Assignment of trademarks – Current regulations and practice in Vietnam
Assignment of the industrial property rights to a trademark means the trademark owner transferring/assigning its ownership of the trademark to another person. Under the current IP Law of Vietnam, a trademark assignment must be made in writing, i.e. a trademark assignment agreement, which shall be effective only when it is recorded with the Intellectual Property Office of Vietnam (“VNIPO”).
In this article, we will focus on some obstacles that a trademark owner may encounter during the recordal of a trademark assignment agreement with the VNIPO to which no solution is presently clear. In detail, Article 139 of the current IP Law stipulates some restrictions on trademark assignment, namely, “the assignment of the rights to trademarks must not cause confusion as to characteristics or origins of the goods or services bearing such trademarks”, with the most notable case where confusion as to the characteristics or origin of the goods or services bearing the mark is determined because the assigned trademark is identical with or confusingly similar to the trade name of the Assignor.
Under the previous practice, this ground of refusal used to be easily covercome by the submitting to the VNIPO the Assignor’s Declaration stating that the Assignor undertakes to cease or not to carry out any business activities in the Vietnamese markert using its trade name. However, currently this practice is no longer accepted by the VNIPO and, instead, some solutions have been provided in the VNIPO’s Guideline on the examination of the dossiers for recordal of assignment agreement of industrial property rights, which was issued on 31 December 2020 (this is the first official Guideline on the examination for this procedure since the IP Law came into effect). The solutions provided by the VNIPO are listed below:
(i) The Assignor has transferred the entire business premise and business activities under the trade name to the Assignee; or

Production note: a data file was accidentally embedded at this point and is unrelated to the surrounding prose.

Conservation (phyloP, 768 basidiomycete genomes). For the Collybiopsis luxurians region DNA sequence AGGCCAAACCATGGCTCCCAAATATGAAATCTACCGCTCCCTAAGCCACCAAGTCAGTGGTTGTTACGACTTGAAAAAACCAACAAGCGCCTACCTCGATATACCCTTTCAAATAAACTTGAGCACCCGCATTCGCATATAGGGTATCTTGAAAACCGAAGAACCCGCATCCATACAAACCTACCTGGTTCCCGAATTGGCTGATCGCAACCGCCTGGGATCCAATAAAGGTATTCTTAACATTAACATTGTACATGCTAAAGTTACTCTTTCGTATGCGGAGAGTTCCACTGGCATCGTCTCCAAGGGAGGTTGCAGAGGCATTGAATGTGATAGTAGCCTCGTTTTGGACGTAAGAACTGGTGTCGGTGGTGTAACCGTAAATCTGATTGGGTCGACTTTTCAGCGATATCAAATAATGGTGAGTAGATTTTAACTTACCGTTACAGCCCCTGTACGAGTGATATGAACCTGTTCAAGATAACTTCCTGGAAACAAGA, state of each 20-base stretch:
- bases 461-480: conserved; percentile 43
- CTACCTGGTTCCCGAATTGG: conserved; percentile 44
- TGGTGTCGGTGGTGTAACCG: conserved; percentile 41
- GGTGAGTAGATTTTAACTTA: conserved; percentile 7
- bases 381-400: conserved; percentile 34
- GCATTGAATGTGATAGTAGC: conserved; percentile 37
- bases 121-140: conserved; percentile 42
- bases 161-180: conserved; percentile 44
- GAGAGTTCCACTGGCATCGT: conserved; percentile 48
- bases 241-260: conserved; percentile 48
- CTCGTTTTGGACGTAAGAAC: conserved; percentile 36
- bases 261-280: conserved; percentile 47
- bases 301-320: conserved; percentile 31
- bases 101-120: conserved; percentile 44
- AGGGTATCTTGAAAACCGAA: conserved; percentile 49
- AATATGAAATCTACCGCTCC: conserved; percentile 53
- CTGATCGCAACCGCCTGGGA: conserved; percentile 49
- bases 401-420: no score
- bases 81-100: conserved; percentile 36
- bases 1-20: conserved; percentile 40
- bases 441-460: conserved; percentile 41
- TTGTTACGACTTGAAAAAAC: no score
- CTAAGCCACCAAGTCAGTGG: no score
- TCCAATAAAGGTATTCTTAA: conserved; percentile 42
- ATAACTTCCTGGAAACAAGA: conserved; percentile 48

(ii) The Assignor has deleted their business lines that are related to the goods/service bearing the assigned mark and such deletion must be recorded in the Assignor’s Certificate of Business Registration; or
(iii) The Assignor was dissolved and ceased to exist after the Assignment Agreement was signed, which must be proved by relevant documents; or
(iv) After the Assignment Agreement was signed, the Assignor already changed its name so as not to contain the element which is identical with or confusingly similar to the assigned trademark, and such change of name must be recorded in the relevant trademark registration certificate; or
(v) All other cases which meet the crieria as provided for in Article 74.2.k and Article 139 of the IP law of Vietnam.
We found that the above solutions (i), (ii), (iii) and (iv) can only be applicable in the case where the Assignor has a production and business establishment in Vietnam where the assigned trademark is terriorially valid. In the case where the Assignor does not have a production or business establishment in Vietnam, the above four solutions are not applicable because the IP rights to the trademark and trade name are only territorial, accordingly, when the said IP subject matters are protected or assigned in a country/territory, the protection and assignment thereof is effective only in that respective country/territory. As such, the requirements that the trademark owner changes its trade name or removes its business lines or transfers its entire production and business establishment in other foreign country/territory when the owner only wishes to ptransfer its trademark in Vietnam is impractical. In this connection, the Article 6 quater of the Paris Convention concerning trademark assignment stipulates that “When, in accordance with the law of a country of the Union, the assignment of a mark is valid only if it takes place at the same time as the transfer of the business or goodwill to which the mark belongs, it shall suffice for the recognition of such validity that the portion of the business or goodwill located in that country be transferred to the assignee, together with the exclusive right to manufacture in the said country, or to sell therein, the goods bearing the mark assigned” and we find that this stipulation is completely appropriate.
The fifth solution (v) listed above only stipulates generally that the assignment must meet the criteria as provided for at Article 74.2.k of the IP Law, specifically, the assigned trademark must not be identical with or similar to another person’s trade name currently in use if the use of such signs may cause confusion to consumers as to the origin of goods or services, and Article 139 of the IP Law, specifically, the assignment must not cause confusion as to the origin and characteristics of goods and services bearing the assigned trademark. However, as there are no further detailed guidelines, this solution is merely formalistic and impracticable.
We are still seeking for the answers to the above issue and will provide you with our further updates once available.
[Click HERE to read our article sumarizing a recent case in which we assisted a client to successfully overcome the Vietnam IPO’s refusal of a trademark assignment which is deemed to cause public confusion.]